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GriefWords.com by Alan D. Wolfelt, Ph.D. Our society continues to perpetuate a number of myths about grief and mourning. These myths may seem harmless, but I have found that they can quickly become hurdles to healing. This article describes five of the most common myths about grief. Myth #1: Grief and mourning are the same experience. Most people tend to use the words grief and mourning interchangeably. Simply stated, grief is the internal thoughts and feelings we experience when someone we love dies. In reality, many people in our culture grieve, but they do not mourn. Myth #2: There is a predictable and orderly progression to the experience of grief. Stage-like thinking about both dying and grief has been appealing to many people. The concept of "stages" was popularized in 1969 with the publication of Elizabeth Kubler-Ross' landmark text On Death and Dying. One such consequence is when people around the grieving person believe that he or she should be in "stage 2" or "stage 4" by now. About the Author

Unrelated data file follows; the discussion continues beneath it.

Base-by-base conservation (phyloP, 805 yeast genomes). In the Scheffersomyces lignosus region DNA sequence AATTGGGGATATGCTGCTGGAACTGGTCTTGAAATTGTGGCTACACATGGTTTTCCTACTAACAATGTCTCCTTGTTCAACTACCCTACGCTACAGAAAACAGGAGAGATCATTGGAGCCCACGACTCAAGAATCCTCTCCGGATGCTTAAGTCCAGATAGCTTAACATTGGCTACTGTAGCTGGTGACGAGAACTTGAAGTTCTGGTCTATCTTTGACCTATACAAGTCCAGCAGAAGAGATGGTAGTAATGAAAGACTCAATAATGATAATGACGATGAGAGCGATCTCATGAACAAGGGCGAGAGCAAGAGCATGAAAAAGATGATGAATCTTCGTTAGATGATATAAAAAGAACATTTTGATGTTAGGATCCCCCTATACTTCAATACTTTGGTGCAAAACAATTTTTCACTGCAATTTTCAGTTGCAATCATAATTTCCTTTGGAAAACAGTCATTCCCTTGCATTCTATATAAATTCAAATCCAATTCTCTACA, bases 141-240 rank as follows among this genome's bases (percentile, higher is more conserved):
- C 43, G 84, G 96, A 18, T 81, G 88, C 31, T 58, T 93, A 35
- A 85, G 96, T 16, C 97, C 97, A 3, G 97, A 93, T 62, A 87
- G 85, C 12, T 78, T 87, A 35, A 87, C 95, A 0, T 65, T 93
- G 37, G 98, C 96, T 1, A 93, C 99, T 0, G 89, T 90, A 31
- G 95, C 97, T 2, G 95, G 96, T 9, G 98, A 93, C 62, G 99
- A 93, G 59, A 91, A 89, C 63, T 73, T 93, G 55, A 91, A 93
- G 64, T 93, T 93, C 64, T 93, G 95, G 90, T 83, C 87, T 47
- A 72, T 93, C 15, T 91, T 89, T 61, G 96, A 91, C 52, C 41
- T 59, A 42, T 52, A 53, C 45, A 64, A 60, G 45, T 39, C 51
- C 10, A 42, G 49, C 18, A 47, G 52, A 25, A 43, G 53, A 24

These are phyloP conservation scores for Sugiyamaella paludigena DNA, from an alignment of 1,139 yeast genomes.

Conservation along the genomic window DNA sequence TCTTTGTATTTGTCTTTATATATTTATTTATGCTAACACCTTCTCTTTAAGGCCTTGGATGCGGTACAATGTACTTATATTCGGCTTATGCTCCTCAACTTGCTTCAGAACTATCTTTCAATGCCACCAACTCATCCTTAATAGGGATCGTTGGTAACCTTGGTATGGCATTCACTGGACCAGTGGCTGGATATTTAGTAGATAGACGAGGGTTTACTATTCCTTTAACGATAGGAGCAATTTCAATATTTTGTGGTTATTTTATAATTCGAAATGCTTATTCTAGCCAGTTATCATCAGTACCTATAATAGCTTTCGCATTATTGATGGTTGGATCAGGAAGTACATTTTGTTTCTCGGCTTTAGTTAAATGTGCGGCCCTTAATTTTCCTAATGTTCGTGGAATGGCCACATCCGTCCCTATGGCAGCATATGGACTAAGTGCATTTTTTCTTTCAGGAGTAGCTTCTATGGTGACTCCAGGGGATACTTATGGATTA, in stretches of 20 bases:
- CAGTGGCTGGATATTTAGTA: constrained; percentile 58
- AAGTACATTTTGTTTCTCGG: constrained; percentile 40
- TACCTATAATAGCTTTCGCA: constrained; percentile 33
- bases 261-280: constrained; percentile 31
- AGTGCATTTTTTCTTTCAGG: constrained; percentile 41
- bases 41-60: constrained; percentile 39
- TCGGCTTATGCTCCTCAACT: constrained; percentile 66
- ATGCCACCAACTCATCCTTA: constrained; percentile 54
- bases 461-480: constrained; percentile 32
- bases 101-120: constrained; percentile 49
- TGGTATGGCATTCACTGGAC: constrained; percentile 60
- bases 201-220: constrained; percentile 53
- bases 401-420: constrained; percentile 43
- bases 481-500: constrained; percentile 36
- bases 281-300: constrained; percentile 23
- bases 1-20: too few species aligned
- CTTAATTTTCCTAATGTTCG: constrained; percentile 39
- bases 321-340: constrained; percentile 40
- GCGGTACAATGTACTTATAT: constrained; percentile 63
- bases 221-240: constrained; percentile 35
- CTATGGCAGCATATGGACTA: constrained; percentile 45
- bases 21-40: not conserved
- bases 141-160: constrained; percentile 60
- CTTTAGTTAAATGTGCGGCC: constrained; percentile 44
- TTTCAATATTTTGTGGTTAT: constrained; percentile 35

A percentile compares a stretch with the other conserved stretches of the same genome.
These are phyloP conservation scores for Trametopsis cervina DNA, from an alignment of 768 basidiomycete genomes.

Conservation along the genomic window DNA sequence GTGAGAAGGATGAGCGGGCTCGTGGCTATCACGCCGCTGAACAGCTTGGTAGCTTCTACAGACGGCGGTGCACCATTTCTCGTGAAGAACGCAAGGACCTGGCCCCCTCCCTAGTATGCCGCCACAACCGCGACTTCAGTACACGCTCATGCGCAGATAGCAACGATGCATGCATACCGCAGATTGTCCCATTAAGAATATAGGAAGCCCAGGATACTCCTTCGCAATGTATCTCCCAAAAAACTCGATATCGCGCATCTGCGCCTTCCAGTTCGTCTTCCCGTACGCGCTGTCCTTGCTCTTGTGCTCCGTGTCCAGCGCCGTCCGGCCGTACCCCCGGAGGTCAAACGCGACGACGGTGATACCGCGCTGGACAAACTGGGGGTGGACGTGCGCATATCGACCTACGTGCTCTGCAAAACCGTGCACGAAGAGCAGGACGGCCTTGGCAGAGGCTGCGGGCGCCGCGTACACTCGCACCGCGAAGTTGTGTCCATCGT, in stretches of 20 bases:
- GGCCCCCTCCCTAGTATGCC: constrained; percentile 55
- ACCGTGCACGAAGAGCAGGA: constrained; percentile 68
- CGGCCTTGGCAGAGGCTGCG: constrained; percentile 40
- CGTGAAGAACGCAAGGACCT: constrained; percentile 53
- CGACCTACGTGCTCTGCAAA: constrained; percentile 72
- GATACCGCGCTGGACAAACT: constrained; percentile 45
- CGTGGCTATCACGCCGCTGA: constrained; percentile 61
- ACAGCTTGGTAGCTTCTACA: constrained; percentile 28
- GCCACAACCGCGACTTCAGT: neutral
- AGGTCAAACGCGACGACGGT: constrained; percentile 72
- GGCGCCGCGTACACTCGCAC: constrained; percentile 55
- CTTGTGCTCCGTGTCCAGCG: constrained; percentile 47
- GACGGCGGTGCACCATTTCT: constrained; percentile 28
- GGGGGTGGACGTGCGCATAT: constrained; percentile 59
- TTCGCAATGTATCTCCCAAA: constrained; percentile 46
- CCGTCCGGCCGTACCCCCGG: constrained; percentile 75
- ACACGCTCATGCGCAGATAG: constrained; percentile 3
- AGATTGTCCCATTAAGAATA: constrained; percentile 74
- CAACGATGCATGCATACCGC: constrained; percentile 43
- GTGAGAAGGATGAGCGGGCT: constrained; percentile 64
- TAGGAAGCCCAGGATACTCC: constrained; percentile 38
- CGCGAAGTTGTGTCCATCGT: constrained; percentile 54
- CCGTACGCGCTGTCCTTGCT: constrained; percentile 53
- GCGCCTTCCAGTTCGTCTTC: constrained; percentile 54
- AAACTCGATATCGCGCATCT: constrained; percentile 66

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How to Use 43 Folders A very simple guide to leaving here quickly so you can get back to making something awesome. Ask yourself… Why am I here right now instead of making something cool on my own? What’s the barrier to me starting that right now? This is not an insult or put-down. What Sucks? Looking for specific answers to what sucks for you today? More ideas Still sucking? Still Lost? Try a mental sweep, do a shitty first draft, or consider a modest change. Maybe just get away from the computer for a while by taking a nice walk. How to Know When You’re Done Here You’re done here whenever you’ve found just enough information to get you back on track for today. We love having you visit with us here, and we hope you’ll return many times — whenever you think we might have something that might help you get over the hump. The Only “Productivity” That Matters The best advice we can offer is to just put your head down, push yourself harder, and try to figure out what you need to change today to get a little better.

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